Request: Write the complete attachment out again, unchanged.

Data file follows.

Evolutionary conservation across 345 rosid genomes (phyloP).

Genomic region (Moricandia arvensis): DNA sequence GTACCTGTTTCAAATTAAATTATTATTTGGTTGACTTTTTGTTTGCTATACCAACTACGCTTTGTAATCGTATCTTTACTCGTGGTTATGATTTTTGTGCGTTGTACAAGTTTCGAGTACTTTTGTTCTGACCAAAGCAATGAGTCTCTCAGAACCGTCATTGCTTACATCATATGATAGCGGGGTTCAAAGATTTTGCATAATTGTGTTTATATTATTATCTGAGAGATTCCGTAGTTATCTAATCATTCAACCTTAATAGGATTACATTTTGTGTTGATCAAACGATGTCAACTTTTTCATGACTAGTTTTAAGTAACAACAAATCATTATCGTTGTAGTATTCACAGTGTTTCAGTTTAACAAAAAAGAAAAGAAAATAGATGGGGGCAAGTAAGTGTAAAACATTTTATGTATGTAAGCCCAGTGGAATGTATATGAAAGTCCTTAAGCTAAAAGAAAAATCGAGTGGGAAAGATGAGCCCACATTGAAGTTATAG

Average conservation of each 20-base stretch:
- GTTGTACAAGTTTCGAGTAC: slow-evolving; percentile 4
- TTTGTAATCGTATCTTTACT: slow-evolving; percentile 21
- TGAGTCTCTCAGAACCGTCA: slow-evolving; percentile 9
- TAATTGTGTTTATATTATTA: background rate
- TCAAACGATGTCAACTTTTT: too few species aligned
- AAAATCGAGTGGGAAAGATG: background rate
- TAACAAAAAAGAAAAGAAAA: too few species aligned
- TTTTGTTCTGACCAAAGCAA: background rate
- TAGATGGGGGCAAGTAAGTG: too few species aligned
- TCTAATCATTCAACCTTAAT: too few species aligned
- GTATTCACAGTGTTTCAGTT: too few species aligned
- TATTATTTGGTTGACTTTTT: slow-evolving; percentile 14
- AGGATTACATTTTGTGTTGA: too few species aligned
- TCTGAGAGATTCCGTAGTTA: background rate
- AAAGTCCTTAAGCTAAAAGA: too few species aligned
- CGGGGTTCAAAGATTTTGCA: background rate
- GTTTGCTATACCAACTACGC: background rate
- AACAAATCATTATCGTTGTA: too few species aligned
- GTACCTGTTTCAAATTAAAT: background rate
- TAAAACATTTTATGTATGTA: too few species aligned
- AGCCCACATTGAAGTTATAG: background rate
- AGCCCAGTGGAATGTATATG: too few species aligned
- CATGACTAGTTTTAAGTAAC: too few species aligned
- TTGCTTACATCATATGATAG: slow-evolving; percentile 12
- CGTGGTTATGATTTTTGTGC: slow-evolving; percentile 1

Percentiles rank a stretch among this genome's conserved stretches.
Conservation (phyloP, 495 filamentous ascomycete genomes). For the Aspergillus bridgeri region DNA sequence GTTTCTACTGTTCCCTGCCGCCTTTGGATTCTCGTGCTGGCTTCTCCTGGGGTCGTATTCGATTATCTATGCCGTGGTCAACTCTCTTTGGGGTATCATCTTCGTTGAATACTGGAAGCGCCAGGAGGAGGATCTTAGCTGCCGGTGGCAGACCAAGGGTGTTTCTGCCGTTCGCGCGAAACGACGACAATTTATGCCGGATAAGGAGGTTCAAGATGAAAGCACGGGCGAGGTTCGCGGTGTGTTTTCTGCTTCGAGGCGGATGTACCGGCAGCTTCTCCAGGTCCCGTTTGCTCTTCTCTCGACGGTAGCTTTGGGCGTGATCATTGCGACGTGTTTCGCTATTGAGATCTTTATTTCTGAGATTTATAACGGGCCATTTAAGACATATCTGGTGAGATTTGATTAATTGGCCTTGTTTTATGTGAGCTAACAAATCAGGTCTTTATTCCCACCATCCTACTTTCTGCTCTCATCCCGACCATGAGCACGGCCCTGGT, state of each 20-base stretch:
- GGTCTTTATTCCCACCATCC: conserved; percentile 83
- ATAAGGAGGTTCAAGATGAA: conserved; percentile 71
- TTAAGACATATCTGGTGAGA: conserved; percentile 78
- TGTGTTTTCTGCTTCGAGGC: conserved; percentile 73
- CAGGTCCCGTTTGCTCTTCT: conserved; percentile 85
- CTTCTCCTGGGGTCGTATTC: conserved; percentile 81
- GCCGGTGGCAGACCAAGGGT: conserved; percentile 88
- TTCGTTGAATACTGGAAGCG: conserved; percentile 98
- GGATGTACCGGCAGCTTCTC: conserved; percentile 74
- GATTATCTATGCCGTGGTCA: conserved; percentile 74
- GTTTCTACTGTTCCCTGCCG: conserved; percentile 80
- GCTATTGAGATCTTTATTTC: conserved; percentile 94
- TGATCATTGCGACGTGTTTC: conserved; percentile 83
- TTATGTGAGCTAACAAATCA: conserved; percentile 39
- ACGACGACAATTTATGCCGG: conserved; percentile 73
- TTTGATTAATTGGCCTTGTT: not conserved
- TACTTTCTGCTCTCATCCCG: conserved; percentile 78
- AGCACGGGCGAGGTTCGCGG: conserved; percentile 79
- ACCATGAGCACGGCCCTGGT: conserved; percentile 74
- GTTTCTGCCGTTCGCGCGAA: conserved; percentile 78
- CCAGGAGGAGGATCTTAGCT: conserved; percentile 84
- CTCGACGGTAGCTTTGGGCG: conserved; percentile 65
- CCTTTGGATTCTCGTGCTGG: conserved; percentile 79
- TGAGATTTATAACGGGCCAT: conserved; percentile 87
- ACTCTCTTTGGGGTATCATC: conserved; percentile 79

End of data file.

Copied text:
Evolutionary conservation across 345 rosid genomes (phyloP).

Genomic region (Moricandia arvensis): DNA sequence GTACCTGTTTCAAATTAAATTATTATTTGGTTGACTTTTTGTTTGCTATACCAACTACGCTTTGTAATCGTATCTTTACTCGTGGTTATGATTTTTGTGCGTTGTACAAGTTTCGAGTACTTTTGTTCTGACCAAAGCAATGAGTCTCTCAGAACCGTCATTGCTTACATCATATGATAGCGGGGTTCAAAGATTTTGCATAATTGTGTTTATATTATTATCTGAGAGATTCCGTAGTTATCTAATCATTCAACCTTAATAGGATTACATTTTGTGTTGATCAAACGATGTCAACTTTTTCATGACTAGTTTTAAGTAACAACAAATCATTATCGTTGTAGTATTCACAGTGTTTCAGTTTAACAAAAAAGAAAAGAAAATAGATGGGGGCAAGTAAGTGTAAAACATTTTATGTATGTAAGCCCAGTGGAATGTATATGAAAGTCCTTAAGCTAAAAGAAAAATCGAGTGGGAAAGATGAGCCCACATTGAAGTTATAG

Average conservation of each 20-base stretch:
- GTTGTACAAGTTTCGAGTAC: slow-evolving; percentile 4
- TTTGTAATCGTATCTTTACT: slow-evolving; percentile 21
- TGAGTCTCTCAGAACCGTCA: slow-evolving; percentile 9
- TAATTGTGTTTATATTATTA: background rate
- TCAAACGATGTCAACTTTTT: too few species aligned
- AAAATCGAGTGGGAAAGATG: background rate
- TAACAAAAAAGAAAAGAAAA: too few species aligned
- TTTTGTTCTGACCAAAGCAA: background rate
- TAGATGGGGGCAAGTAAGTG: too few species aligned
- TCTAATCATTCAACCTTAAT: too few species aligned
- GTATTCACAGTGTTTCAGTT: too few species aligned
- TATTATTTGGTTGACTTTTT: slow-evolving; percentile 14
- AGGATTACATTTTGTGTTGA: too few species aligned
- TCTGAGAGATTCCGTAGTTA: background rate
- AAAGTCCTTAAGCTAAAAGA: too few species aligned
- CGGGGTTCAAAGATTTTGCA: background rate
- GTTTGCTATACCAACTACGC: background rate
- AACAAATCATTATCGTTGTA: too few species aligned
- GTACCTGTTTCAAATTAAAT: background rate
- TAAAACATTTTATGTATGTA: too few species aligned
- AGCCCACATTGAAGTTATAG: background rate
- AGCCCAGTGGAATGTATATG: too few species aligned
- CATGACTAGTTTTAAGTAAC: too few species aligned
- TTGCTTACATCATATGATAG: slow-evolving; percentile 12
- CGTGGTTATGATTTTTGTGC: slow-evolving; percentile 1

Percentiles rank a stretch among this genome's conserved stretches.
Conservation (phyloP, 495 filamentous ascomycete genomes). For the Aspergillus bridgeri region DNA sequence GTTTCTACTGTTCCCTGCCGCCTTTGGATTCTCGTGCTGGCTTCTCCTGGGGTCGTATTCGATTATCTATGCCGTGGTCAACTCTCTTTGGGGTATCATCTTCGTTGAATACTGGAAGCGCCAGGAGGAGGATCTTAGCTGCCGGTGGCAGACCAAGGGTGTTTCTGCCGTTCGCGCGAAACGACGACAATTTATGCCGGATAAGGAGGTTCAAGATGAAAGCACGGGCGAGGTTCGCGGTGTGTTTTCTGCTTCGAGGCGGATGTACCGGCAGCTTCTCCAGGTCCCGTTTGCTCTTCTCTCGACGGTAGCTTTGGGCGTGATCATTGCGACGTGTTTCGCTATTGAGATCTTTATTTCTGAGATTTATAACGGGCCATTTAAGACATATCTGGTGAGATTTGATTAATTGGCCTTGTTTTATGTGAGCTAACAAATCAGGTCTTTATTCCCACCATCCTACTTTCTGCTCTCATCCCGACCATGAGCACGGCCCTGGT, state of each 20-base stretch:
- GGTCTTTATTCCCACCATCC: conserved; percentile 83
- ATAAGGAGGTTCAAGATGAA: conserved; percentile 71
- TTAAGACATATCTGGTGAGA: conserved; percentile 78
- TGTGTTTTCTGCTTCGAGGC: conserved; percentile 73
- CAGGTCCCGTTTGCTCTTCT: conserved; percentile 85
- CTTCTCCTGGGGTCGTATTC: conserved; percentile 81
- GCCGGTGGCAGACCAAGGGT: conserved; percentile 88
- TTCGTTGAATACTGGAAGCG: conserved; percentile 98
- GGATGTACCGGCAGCTTCTC: conserved; percentile 74
- GATTATCTATGCCGTGGTCA: conserved; percentile 74
- GTTTCTACTGTTCCCTGCCG: conserved; percentile 80
- GCTATTGAGATCTTTATTTC: conserved; percentile 94
- TGATCATTGCGACGTGTTTC: conserved; percentile 83
- TTATGTGAGCTAACAAATCA: conserved; percentile 39
- ACGACGACAATTTATGCCGG: conserved; percentile 73
- TTTGATTAATTGGCCTTGTT: not conserved
- TACTTTCTGCTCTCATCCCG: conserved; percentile 78
- AGCACGGGCGAGGTTCGCGG: conserved; percentile 79
- ACCATGAGCACGGCCCTGGT: conserved; percentile 74
- GTTTCTGCCGTTCGCGCGAA: conserved; percentile 78
- CCAGGAGGAGGATCTTAGCT: conserved; percentile 84
- CTCGACGGTAGCTTTGGGCG: conserved; percentile 65
- CCTTTGGATTCTCGTGCTGG: conserved; percentile 79
- TGAGATTTATAACGGGCCAT: conserved; percentile 87
- ACTCTCTTTGGGGTATCATC: conserved; percentile 79